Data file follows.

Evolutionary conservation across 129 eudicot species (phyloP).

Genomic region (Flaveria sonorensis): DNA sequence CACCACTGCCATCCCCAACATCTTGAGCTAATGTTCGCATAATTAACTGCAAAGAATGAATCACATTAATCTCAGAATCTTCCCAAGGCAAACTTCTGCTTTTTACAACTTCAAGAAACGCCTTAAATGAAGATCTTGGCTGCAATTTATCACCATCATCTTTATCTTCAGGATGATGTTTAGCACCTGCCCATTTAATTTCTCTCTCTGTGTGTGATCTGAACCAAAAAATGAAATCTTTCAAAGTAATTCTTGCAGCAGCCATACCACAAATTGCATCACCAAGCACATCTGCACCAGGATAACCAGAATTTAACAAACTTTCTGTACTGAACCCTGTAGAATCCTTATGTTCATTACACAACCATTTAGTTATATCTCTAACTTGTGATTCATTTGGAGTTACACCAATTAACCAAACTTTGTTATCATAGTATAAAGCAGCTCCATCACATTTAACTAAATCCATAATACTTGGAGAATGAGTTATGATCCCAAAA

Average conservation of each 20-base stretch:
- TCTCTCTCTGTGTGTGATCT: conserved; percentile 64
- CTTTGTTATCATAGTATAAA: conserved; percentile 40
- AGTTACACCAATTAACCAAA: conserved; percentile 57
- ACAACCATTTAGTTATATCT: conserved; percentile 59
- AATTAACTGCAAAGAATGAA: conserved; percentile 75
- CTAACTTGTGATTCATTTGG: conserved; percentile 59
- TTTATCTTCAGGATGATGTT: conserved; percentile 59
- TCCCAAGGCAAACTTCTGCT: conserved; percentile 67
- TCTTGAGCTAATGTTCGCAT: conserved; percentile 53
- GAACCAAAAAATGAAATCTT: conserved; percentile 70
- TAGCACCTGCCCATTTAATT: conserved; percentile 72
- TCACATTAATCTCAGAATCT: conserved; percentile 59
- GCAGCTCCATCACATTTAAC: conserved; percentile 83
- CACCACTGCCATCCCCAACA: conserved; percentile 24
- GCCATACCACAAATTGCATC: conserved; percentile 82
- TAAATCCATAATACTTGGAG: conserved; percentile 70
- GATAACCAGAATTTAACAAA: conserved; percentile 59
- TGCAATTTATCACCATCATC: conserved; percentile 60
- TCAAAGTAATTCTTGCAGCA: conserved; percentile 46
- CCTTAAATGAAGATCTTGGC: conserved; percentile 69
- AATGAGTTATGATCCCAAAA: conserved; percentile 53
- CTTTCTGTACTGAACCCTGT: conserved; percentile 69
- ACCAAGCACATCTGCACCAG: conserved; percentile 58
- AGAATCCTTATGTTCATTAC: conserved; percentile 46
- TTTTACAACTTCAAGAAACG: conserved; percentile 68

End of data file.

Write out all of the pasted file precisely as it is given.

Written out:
Evolutionary conservation across 129 eudicot species (phyloP).

Genomic region (Flaveria sonorensis): DNA sequence CACCACTGCCATCCCCAACATCTTGAGCTAATGTTCGCATAATTAACTGCAAAGAATGAATCACATTAATCTCAGAATCTTCCCAAGGCAAACTTCTGCTTTTTACAACTTCAAGAAACGCCTTAAATGAAGATCTTGGCTGCAATTTATCACCATCATCTTTATCTTCAGGATGATGTTTAGCACCTGCCCATTTAATTTCTCTCTCTGTGTGTGATCTGAACCAAAAAATGAAATCTTTCAAAGTAATTCTTGCAGCAGCCATACCACAAATTGCATCACCAAGCACATCTGCACCAGGATAACCAGAATTTAACAAACTTTCTGTACTGAACCCTGTAGAATCCTTATGTTCATTACACAACCATTTAGTTATATCTCTAACTTGTGATTCATTTGGAGTTACACCAATTAACCAAACTTTGTTATCATAGTATAAAGCAGCTCCATCACATTTAACTAAATCCATAATACTTGGAGAATGAGTTATGATCCCAAAA

Average conservation of each 20-base stretch:
- TCTCTCTCTGTGTGTGATCT: conserved; percentile 64
- CTTTGTTATCATAGTATAAA: conserved; percentile 40
- AGTTACACCAATTAACCAAA: conserved; percentile 57
- ACAACCATTTAGTTATATCT: conserved; percentile 59
- AATTAACTGCAAAGAATGAA: conserved; percentile 75
- CTAACTTGTGATTCATTTGG: conserved; percentile 59
- TTTATCTTCAGGATGATGTT: conserved; percentile 59
- TCCCAAGGCAAACTTCTGCT: conserved; percentile 67
- TCTTGAGCTAATGTTCGCAT: conserved; percentile 53
- GAACCAAAAAATGAAATCTT: conserved; percentile 70
- TAGCACCTGCCCATTTAATT: conserved; percentile 72
- TCACATTAATCTCAGAATCT: conserved; percentile 59
- GCAGCTCCATCACATTTAAC: conserved; percentile 83
- CACCACTGCCATCCCCAACA: conserved; percentile 24
- GCCATACCACAAATTGCATC: conserved; percentile 82
- TAAATCCATAATACTTGGAG: conserved; percentile 70
- GATAACCAGAATTTAACAAA: conserved; percentile 59
- TGCAATTTATCACCATCATC: conserved; percentile 60
- TCAAAGTAATTCTTGCAGCA: conserved; percentile 46
- CCTTAAATGAAGATCTTGGC: conserved; percentile 69
- AATGAGTTATGATCCCAAAA: conserved; percentile 53
- CTTTCTGTACTGAACCCTGT: conserved; percentile 69
- ACCAAGCACATCTGCACCAG: conserved; percentile 58
- AGAATCCTTATGTTCATTAC: conserved; percentile 46
- TTTTACAACTTCAAGAAACG: conserved; percentile 68